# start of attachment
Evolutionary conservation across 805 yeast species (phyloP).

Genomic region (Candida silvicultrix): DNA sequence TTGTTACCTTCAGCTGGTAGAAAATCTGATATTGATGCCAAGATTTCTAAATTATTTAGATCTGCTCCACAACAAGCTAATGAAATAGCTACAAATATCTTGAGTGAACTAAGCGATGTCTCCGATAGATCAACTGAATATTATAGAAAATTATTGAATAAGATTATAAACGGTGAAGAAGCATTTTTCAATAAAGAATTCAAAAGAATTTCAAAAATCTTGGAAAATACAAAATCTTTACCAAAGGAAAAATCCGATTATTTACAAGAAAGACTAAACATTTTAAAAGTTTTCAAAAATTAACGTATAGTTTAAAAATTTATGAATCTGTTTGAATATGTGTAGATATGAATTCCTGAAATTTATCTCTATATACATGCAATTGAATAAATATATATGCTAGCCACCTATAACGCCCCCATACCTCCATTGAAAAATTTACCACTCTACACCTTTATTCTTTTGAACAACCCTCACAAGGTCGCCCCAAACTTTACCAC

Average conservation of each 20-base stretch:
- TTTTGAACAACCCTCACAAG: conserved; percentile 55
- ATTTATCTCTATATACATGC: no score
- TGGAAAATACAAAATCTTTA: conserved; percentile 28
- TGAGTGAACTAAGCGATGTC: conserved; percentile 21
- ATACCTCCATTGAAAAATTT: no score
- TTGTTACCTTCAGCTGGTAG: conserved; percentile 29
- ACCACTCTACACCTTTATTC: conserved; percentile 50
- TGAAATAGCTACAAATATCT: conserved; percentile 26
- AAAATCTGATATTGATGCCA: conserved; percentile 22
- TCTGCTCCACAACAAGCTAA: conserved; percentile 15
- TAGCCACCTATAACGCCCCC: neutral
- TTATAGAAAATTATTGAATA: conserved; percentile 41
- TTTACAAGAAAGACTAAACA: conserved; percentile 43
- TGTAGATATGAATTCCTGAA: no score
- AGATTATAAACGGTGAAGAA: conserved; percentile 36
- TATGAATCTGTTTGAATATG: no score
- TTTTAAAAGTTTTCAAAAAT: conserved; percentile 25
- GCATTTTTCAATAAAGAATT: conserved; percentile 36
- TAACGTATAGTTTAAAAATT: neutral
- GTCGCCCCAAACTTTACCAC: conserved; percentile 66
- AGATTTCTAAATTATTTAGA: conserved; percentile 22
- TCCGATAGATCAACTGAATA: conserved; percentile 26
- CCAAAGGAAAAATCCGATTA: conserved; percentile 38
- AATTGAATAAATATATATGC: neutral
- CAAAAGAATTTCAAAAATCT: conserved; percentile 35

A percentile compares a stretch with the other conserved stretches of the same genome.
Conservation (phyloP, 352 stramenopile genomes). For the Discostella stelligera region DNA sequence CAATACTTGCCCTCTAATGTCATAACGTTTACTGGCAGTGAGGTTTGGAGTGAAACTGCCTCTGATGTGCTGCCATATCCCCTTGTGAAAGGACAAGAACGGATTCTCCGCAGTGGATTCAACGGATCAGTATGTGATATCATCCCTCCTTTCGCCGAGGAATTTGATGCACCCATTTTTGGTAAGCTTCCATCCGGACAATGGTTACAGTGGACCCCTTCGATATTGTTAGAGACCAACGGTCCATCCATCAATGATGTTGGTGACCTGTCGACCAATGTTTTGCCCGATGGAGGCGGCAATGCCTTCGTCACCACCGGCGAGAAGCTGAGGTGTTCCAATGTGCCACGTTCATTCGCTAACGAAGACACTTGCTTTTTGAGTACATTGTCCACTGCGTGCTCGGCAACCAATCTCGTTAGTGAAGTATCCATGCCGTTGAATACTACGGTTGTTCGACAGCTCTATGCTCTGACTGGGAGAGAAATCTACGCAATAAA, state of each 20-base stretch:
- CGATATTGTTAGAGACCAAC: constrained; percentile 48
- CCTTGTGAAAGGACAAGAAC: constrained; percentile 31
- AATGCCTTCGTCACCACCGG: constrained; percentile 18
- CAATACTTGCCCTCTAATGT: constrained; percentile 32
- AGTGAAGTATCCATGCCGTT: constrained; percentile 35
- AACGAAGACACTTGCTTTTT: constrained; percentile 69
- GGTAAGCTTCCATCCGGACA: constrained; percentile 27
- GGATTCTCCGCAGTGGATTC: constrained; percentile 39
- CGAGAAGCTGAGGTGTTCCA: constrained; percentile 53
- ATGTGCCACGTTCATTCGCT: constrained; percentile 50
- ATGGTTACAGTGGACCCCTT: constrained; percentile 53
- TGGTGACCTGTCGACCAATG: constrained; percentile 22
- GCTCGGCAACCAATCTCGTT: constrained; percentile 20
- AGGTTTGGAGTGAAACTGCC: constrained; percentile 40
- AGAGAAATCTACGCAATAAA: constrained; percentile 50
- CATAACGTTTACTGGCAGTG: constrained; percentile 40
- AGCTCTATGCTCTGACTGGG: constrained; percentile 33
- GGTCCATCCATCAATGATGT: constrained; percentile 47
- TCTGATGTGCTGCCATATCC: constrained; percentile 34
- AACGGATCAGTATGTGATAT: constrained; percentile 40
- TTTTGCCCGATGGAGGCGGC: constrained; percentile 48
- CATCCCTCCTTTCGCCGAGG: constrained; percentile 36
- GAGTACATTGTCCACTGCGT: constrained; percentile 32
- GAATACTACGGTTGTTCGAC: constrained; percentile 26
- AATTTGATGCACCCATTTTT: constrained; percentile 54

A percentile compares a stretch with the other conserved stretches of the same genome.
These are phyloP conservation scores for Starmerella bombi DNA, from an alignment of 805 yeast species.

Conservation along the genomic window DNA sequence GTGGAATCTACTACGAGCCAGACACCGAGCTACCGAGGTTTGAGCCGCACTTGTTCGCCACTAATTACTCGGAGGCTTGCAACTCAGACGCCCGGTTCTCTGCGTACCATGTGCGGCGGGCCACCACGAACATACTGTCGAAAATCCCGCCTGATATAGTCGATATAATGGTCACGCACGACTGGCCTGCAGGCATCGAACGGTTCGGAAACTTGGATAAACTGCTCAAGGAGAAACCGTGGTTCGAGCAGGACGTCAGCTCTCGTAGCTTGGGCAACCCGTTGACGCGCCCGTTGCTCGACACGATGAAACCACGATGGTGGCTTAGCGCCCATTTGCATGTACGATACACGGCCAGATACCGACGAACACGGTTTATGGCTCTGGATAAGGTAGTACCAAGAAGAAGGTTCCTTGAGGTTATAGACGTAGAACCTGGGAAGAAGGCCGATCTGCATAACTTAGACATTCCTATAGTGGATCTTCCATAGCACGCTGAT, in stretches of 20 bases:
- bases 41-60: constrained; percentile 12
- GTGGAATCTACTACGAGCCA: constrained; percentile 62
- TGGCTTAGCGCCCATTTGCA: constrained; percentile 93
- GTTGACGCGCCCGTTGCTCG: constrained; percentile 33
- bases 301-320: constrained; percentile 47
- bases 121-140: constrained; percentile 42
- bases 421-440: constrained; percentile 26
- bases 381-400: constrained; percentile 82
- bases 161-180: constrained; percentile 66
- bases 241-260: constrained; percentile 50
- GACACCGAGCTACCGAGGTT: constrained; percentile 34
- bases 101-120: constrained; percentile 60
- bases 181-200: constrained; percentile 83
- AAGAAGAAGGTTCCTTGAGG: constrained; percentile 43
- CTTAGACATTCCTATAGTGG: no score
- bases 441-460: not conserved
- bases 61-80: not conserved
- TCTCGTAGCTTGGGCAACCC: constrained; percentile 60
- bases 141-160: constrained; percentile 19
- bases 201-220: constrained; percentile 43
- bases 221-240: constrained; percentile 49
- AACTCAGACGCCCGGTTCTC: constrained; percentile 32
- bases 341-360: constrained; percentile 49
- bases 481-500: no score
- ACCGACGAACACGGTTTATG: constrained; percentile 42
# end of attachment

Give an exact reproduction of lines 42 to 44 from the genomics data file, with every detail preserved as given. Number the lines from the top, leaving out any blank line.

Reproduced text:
- TGGTGACCTGTCGACCAATG: constrained; percentile 22
- GCTCGGCAACCAATCTCGTT: constrained; percentile 20
- AGGTTTGGAGTGAAACTGCC: constrained; percentile 40